It probably sounds like a giant leap to compare The Flintstones, a television show about a modern stone-age family using animals as tools and appliances to the futuristic concept of the Internet of Things (IoT). But if you’ve ever watched an episode of this 1960s era cartoon or have seen the live-action 1990s movie version—then you might see the connection.
Bedrock the Hippest Town We Know for IoT
For instance, Wilma uses a baby mastodon vacuum, which is a mastodon that is tied to sticks on its back and pushed around to suck up dirt with his trunk. In another episode, a monkey and bird work together to play musical records. And the residents of Bedrock enjoy other "primitive" versions of modern conveniences like telephones, instant cameras, and washing machines that are all run by talking animals who make side comments about hating their jobs.
If you’ve been living under slab rock for the past couple of years, IoT describes everyday objects with network connectivity and the ability to communicate with one another. Many businesses are eager to deploy smart devices like the ones mentioned above and IoT to capitalize on the many benefits.
You Need More Than A Wooden Club To Repel IoT Security Risks
In May 2013, the McKinsey Global Institute stated, “We estimate the potential economic impact of the Internet of Things to be $2.7 trillion to $6.2 trillion per year by 2025 through use in a half-dozen major applications that we have sized.” That excitement, however, may be clouding their judgment when it comes to the security risks that the average Bedrock police officer wouldn’t be able to handle with a simple wooden club.
If you’re going to be ready for the Internet of Things, IT and security pros will have to understand the risks, as well as what they can do to mitigate them. The Open Web Application Security Project (OWASP), a not-for-profit charitable organization in the U.S. that advocates approaching application security as a people, process, and technology problem recently listed their Top Ten Internet of Things vulnerability categories.
Hewlett Packard reviewed the OWASP Top Ten Internet of Things study and conducted their own based on OWASP’s research. Hewlett Packard’s study tested the top 10 IoT devices being used today and revealed that 70% of the most commonly used Internet of Things devices are vulnerable to attack. (Click here for the whole study.) On average, HP found 25 vulnerabilities per device tested in the study, totaling 250 vulnerabilities. Highlights include:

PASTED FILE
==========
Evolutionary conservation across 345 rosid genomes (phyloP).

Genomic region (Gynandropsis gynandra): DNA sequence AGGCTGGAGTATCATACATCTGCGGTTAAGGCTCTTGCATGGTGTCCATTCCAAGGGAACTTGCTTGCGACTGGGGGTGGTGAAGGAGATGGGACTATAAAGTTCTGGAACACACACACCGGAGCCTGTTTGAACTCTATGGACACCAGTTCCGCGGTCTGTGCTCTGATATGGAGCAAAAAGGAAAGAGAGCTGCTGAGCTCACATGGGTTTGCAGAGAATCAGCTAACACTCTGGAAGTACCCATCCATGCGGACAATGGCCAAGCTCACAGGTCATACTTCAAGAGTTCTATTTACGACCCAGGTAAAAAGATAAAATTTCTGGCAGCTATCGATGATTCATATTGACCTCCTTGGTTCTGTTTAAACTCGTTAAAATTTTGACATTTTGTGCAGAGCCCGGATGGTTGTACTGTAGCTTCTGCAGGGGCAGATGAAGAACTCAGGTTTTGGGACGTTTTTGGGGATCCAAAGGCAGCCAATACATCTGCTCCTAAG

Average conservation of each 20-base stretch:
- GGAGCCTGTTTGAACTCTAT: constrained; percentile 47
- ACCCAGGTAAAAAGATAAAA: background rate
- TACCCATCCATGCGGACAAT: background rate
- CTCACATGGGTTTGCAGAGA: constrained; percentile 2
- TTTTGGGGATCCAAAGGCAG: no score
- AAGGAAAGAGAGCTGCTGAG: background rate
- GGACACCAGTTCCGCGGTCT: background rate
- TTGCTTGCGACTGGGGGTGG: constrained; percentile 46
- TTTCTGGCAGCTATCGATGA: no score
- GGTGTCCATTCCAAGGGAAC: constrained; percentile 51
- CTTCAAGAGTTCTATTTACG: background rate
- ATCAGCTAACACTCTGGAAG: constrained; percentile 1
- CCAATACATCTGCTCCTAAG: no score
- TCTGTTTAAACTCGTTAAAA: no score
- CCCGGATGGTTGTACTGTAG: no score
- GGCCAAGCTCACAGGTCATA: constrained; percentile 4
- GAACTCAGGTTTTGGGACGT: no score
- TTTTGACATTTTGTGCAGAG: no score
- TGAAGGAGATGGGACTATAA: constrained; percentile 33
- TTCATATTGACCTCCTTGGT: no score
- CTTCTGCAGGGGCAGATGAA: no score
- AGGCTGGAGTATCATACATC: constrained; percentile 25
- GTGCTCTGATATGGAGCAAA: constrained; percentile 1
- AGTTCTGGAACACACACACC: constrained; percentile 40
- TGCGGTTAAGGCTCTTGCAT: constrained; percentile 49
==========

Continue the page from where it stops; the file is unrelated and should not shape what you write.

- Privacy concerns
- Insufficient authorization
- Lack of transport encryption
- Unsecure web interface
- Inadequate software protection
The Slate Rock and Gravel Company Never Imagined Cyber-ThreatsFrom the Stone Age until recently, business rarely had to take cybersecurity into account when buying equipment for the office. But now that many of these traditionally dumb devices are beginning to connect to the Internet, it can only help to keep IT informed of which new technology it might be dealing with.
Today’s CIO Needs to Examine How Machines Outside the Normal Purview Affect IT OperationsIn an interview with Network World, Daniel Castro senior analyst with the Information Technology and Innovation Foundation, a Washington-based research and educational institute and Hung LeHong, Gartner research vice president spoke about IoT and its future impact.
“Companies increasingly will be operating in ‘smart buildings’ with advanced HVAC systems that are connected to the rest of the corporate network,” said Castro. “Many utility companies will be deploying Web-connected smart meters at customers' facilities to allow for remote monitoring.” Daniel Castro, senior analyst with the Information Technology and Innovation Foundation, a Washington-based research and educational institute.”
Castro continued. “Companies are tying their physical security to their network security so that data from security cameras and authentication readers are coming under the purview of enterprise IT and possibly under the enterprise network.”
Gartner’s Hung LeHong discussed a convergence of operational technology and IT. "As these machines go onto the corporate network the CIO or the COO need to start talking together about what the future is going to look like when traditional IT stuff and OT stuff are overlapping on the network."
As science imitates art more and more. What are the security challenges your organization might face as Modern Age devices become more like their Stone Age counterparts?